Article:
MAIN LIBRARY — With so much focus on the three contested City Council seats, it’s easy to overlook the four seats on the Board of Education.
Mid City Neighbors opted to make education the focus of their candidates forum at the Main Library on Monday night.
Topics were wide-ranging but Santa Monica-Malibu Unified School District board candidates spent much of the 40-minute forum considering environmental issues in the Malibu schools.
Mid City President Andrew Hoyer asked two questions of each of the five candidates in attendance (one incumbent and four challengers) and allowed them two opportunities to speak about issues of their choice.
Candidates for the Santa Monica College (SMC) Board of Trustees took center stage later in the night; The Daily Press will publish an article about that forum this week.
Of the four contested seats on the Board of Education, one is open; Boardmember Nimish Patel announced earlier this year that, after one term, he would not seek reelection, citing increased work responsibilities and a desire to spend more time with family.
Boardmember Oscar de la Torre, who is also the co-chair of the Pico Neighborhood Association and the executive director of the Pico Youth and Family Center, was the only incumbent present Monday night. Boardmembers Laurie Lieberman and Ralph Mechur expressed regret that they could not make it to the forum, Hoyer said.
All four challengers were present.
Richard Tahvildaran-Jesswein, an SMC professor and co-chair of the city’s largest political party Santa Monicans for Renters’ Rights (SMRR), highlighted his lifelong work in education. Tahvildaran-Jesswein, along with the three incumbents, received the coveted SMRR endorsement in August.
“There are too many kids who aren’t being seen,” he said. “Particularly at this high school, Santa Monica High School, we have two different schools. We have the schools where the kids are working hard and doing the APs and taking the tests and the practice exams and we have kids who are being lost in the back rows of these classrooms.”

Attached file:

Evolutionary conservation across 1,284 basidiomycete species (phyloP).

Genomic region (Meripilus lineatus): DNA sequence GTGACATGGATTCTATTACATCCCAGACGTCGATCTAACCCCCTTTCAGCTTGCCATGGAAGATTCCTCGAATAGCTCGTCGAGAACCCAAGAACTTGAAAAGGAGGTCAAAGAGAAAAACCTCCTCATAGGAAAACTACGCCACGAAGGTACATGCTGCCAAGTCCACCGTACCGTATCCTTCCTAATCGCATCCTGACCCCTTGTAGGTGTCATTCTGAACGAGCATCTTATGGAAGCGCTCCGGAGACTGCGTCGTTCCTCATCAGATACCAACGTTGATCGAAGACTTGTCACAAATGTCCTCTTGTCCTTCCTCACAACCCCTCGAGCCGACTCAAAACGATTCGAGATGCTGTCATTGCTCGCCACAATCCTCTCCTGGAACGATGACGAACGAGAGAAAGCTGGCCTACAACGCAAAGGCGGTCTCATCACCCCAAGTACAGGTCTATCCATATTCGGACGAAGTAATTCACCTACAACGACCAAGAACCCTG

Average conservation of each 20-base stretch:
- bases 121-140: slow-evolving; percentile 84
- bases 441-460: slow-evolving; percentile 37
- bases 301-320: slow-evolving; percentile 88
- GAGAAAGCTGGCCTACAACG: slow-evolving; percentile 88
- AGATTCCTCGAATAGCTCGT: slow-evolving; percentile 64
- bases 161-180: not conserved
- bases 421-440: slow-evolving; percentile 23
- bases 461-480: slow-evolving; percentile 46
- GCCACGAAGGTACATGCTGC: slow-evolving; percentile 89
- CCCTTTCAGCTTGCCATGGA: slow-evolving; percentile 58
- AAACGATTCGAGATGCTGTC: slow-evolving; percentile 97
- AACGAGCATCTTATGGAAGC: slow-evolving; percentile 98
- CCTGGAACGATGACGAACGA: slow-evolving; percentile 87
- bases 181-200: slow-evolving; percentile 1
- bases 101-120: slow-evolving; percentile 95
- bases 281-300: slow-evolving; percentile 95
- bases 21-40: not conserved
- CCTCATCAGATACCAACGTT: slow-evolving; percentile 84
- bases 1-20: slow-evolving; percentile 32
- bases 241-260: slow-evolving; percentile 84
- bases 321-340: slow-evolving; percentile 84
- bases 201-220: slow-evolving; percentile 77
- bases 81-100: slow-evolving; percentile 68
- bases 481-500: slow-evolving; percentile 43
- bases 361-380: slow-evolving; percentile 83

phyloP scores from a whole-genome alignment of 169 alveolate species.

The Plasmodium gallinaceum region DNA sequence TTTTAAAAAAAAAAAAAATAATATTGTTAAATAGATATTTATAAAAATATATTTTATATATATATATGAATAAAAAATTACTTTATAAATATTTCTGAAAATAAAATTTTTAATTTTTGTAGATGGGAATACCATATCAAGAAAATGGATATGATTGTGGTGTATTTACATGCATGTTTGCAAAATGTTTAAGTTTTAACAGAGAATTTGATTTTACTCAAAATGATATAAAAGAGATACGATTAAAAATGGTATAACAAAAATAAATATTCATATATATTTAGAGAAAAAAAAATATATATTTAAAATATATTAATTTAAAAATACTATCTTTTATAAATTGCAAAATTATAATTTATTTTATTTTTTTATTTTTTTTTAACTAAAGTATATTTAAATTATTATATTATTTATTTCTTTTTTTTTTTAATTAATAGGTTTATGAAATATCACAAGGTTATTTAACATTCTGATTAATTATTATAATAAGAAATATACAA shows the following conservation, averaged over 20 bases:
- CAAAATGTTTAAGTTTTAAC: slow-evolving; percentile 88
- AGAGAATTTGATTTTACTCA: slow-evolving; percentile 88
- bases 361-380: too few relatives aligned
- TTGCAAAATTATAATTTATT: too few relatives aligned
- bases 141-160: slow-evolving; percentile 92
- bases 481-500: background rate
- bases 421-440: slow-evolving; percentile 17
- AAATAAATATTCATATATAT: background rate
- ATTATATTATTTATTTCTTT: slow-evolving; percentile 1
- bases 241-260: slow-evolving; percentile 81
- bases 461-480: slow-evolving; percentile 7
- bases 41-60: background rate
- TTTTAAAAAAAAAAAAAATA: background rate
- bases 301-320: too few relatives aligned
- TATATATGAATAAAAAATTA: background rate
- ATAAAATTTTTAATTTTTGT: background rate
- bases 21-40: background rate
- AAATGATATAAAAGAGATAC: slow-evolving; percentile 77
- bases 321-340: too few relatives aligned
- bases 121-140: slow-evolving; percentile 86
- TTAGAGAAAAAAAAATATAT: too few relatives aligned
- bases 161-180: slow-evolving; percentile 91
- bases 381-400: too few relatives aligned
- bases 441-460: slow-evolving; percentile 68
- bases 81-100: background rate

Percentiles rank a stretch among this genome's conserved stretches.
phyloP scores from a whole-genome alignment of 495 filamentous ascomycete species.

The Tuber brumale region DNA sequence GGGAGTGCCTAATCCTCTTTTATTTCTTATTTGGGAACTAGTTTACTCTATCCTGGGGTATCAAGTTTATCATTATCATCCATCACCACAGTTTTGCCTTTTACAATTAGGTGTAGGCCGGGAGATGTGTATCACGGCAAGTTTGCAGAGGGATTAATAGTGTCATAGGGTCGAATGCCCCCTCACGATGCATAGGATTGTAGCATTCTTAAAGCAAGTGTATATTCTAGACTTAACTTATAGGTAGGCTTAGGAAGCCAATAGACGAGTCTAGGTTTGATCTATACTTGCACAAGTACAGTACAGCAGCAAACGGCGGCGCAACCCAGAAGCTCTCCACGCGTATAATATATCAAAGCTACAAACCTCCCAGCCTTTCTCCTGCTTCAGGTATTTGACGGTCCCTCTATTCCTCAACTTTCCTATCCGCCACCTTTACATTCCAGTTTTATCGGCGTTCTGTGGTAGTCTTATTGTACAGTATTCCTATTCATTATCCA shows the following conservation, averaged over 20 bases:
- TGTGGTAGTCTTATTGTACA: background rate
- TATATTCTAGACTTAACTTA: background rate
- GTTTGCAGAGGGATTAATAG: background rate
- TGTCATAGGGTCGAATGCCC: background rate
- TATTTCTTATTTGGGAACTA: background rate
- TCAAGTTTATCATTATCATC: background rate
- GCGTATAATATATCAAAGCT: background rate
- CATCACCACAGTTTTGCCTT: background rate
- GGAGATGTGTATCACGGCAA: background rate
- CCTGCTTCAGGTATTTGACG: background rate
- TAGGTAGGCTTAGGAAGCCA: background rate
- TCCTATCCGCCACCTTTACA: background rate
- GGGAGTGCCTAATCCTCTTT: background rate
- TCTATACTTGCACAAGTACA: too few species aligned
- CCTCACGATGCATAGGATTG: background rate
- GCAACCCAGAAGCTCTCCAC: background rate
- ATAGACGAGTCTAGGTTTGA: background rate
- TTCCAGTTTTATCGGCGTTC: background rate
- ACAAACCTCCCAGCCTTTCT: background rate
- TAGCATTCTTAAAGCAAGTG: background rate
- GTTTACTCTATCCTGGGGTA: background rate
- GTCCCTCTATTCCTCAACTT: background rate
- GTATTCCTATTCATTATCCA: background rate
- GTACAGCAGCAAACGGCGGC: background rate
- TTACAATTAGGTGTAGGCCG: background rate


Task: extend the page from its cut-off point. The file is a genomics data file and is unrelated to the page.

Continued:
Craig Foster, a Malibu schools advocate, supports separating Santa Monica and Malibu schools into two districts, an idea that seems to be gaining traction with district officials and members of the current board.
On Monday, he didn’t harp on the issue of separation, or Malibu-specific issues in general, instead focusing on the broader issues facing the district. He lauded Vision for Student Success, a decentralized fundraising model that has received some resistance from Malibu parents, who see their donations being used at schools 20 miles away in Santa Monica. Foster, bashing the state’s funding of schools, expressed a need to find creative ways to generate and efficiently spend revenues for the district.
He did touch on the issue of toxins in the Malibu schools in his closing remarks.
“There hasn’t been anybody from Malibu on the school board elected since 2004, serving since 2008,” Foster said, “and so when something like the Malibu toxins comes up, I think it’s worth considering having a voice from that community on the school board.”
De la Torre framed himself as the current board member who listens to the voice of the people, particularly on the issues of toxins in the schools.
He was asked what he would do about the high temperatures and lack of air conditioning in the schools.
Edison Language Academy, which de la Torre’s son attends, was rebuilt with bond money. Architects said that new solar chimneys would keep the new classrooms cool without air conditioning, he said.
“I can tell you that with all the promise of technology, it was a complete failure,” he said. “Now, if you go to those classrooms you have fans. We’re going back to an old model of electricity and using fans to cool down those classrooms.”
With money from new bonds de la Torre said he would make sure that the same type of mistakes aren’t made.
Patty Finer, who previously practiced workers’ compensation law and now works as a consultant for students applying to college, was very focused on the issue of toxins in schools.
“Every now and then I get to see the board in action and I’ve been taking a look at what I’ve seen and thinking that I need to get up there and ask questions that I feel are not being asked,” she said.
Dhun May, a teacher and regular public commenter at board meetings, said she would push for positivity in the district through the use of character-building books, inspirational documentaries, and moments of silence.

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